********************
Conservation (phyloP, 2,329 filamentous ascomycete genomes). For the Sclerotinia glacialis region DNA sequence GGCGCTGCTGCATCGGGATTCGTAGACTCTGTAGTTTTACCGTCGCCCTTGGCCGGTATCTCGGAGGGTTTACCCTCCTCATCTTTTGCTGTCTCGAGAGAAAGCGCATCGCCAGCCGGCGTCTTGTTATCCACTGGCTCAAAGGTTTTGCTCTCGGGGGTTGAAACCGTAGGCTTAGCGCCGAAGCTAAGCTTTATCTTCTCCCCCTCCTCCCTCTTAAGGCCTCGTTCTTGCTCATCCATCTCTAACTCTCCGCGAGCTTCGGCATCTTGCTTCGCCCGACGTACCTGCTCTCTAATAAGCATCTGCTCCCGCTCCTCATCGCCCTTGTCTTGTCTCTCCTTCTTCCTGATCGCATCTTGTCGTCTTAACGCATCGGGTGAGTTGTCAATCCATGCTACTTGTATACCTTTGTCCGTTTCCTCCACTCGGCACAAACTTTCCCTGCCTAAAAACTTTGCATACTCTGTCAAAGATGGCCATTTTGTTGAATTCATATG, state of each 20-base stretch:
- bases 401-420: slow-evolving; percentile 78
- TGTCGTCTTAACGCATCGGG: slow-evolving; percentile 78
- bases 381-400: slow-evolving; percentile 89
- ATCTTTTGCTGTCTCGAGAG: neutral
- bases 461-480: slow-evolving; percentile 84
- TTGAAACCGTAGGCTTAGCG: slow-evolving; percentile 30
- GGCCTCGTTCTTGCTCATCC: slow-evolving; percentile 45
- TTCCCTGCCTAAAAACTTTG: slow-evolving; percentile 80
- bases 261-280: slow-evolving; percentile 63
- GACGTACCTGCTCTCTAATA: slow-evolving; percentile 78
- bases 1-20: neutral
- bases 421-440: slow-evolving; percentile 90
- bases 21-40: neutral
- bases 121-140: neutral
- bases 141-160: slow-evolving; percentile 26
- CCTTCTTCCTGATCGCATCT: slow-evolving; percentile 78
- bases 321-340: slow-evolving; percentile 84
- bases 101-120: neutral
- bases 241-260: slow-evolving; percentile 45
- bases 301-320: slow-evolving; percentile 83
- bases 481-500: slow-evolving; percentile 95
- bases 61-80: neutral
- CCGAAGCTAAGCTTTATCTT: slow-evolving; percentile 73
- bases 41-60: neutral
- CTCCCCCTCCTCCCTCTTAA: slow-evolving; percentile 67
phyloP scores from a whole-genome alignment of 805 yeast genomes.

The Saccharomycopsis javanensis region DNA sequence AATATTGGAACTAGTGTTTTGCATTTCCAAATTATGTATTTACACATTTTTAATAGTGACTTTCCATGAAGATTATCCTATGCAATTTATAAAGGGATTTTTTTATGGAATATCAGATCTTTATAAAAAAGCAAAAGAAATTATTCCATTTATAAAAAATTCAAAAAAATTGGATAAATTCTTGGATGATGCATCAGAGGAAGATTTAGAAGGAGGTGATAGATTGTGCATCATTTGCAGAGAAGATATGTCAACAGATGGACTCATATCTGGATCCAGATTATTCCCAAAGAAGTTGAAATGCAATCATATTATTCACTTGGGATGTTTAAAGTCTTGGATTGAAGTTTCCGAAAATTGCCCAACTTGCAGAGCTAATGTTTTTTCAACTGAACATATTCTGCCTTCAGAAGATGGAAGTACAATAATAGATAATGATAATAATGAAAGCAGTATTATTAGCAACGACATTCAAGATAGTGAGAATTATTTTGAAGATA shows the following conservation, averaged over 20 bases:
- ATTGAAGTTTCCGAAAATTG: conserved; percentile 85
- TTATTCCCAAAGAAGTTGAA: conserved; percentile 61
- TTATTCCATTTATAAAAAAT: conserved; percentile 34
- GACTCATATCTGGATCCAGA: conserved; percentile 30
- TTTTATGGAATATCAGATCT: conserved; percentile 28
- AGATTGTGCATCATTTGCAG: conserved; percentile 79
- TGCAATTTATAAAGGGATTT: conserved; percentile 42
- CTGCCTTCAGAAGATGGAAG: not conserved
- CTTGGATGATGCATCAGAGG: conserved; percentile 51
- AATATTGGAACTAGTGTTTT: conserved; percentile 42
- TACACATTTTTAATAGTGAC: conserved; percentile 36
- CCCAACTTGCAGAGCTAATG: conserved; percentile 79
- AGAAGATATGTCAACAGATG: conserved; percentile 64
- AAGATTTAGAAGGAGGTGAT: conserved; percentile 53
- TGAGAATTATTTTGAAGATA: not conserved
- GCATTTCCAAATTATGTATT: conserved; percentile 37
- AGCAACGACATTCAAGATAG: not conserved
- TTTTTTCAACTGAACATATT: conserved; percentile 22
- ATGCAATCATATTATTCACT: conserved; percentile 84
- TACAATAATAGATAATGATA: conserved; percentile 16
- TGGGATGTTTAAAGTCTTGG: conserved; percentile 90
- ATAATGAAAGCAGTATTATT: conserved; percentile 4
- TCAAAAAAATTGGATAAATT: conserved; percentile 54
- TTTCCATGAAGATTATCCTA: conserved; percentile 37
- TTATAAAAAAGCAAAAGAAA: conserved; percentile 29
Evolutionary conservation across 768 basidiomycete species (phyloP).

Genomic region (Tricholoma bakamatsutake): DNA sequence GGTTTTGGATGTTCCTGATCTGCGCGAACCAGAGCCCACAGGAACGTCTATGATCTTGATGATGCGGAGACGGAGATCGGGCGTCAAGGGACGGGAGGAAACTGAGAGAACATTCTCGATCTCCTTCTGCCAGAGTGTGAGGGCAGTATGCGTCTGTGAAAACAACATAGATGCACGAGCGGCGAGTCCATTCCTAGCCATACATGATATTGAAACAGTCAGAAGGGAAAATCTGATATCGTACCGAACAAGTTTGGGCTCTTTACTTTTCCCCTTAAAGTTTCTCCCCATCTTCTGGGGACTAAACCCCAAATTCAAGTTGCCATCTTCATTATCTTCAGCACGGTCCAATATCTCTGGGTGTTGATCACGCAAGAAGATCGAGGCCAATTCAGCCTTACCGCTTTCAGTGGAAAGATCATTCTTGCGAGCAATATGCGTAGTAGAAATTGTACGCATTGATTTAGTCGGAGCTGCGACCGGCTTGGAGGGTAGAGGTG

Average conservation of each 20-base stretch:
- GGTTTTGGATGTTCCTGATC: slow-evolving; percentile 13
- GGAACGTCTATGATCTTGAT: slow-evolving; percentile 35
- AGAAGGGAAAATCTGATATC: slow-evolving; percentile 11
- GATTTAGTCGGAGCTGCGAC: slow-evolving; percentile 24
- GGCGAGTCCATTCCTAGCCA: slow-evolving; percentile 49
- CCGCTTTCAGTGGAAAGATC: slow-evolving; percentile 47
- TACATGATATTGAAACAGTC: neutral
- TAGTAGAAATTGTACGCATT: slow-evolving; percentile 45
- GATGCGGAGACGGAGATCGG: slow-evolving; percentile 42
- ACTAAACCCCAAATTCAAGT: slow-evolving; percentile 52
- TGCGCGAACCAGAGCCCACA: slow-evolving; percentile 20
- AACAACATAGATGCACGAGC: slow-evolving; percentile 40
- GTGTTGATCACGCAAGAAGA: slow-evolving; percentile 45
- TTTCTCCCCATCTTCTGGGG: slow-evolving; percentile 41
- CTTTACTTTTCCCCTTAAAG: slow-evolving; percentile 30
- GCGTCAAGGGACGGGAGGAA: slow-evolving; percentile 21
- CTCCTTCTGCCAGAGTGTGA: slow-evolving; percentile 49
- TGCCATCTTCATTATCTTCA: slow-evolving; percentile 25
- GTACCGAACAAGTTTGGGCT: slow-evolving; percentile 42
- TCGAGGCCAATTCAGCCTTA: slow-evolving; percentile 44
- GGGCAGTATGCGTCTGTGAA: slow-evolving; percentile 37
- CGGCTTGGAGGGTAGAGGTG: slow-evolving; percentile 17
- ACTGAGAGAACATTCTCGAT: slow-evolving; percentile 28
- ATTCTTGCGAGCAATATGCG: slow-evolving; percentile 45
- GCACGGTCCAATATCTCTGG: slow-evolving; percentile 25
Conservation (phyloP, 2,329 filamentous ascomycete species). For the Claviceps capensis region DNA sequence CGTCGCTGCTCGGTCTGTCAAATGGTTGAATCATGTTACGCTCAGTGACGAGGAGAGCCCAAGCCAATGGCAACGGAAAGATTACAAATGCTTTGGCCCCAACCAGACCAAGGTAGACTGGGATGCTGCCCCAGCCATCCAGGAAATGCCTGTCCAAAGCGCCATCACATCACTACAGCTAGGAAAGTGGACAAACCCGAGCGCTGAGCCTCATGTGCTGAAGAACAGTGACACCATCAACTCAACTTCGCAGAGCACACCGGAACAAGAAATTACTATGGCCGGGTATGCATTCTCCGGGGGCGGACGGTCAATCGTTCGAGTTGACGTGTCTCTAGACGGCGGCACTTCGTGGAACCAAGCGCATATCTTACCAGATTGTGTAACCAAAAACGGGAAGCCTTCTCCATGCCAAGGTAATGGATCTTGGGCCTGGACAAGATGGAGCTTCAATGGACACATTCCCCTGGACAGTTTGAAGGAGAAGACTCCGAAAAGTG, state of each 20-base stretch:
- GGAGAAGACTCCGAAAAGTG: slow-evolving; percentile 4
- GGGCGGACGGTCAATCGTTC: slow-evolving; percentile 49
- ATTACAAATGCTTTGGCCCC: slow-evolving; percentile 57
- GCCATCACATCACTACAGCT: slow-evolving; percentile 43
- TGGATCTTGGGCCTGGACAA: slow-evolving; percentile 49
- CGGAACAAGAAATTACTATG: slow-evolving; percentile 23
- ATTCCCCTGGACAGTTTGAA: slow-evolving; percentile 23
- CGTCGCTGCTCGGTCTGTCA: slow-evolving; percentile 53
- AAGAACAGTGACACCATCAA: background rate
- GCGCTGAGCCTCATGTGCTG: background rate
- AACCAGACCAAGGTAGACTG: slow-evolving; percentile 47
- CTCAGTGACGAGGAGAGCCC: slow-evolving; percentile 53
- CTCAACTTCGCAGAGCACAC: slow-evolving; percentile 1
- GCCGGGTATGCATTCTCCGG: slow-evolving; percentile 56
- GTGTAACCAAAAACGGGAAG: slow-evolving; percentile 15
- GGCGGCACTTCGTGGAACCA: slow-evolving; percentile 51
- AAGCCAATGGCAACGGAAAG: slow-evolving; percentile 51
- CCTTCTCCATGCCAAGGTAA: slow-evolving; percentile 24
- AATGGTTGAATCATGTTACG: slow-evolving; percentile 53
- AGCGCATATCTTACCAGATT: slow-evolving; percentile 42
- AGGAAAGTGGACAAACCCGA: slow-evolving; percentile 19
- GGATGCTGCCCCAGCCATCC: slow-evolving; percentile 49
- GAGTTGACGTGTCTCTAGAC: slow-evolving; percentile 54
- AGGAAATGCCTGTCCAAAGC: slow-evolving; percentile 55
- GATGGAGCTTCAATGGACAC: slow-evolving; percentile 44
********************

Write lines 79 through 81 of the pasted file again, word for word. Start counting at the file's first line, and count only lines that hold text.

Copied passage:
- ACTGAGAGAACATTCTCGAT: slow-evolving; percentile 28
- ATTCTTGCGAGCAATATGCG: slow-evolving; percentile 45
- GCACGGTCCAATATCTCTGG: slow-evolving; percentile 25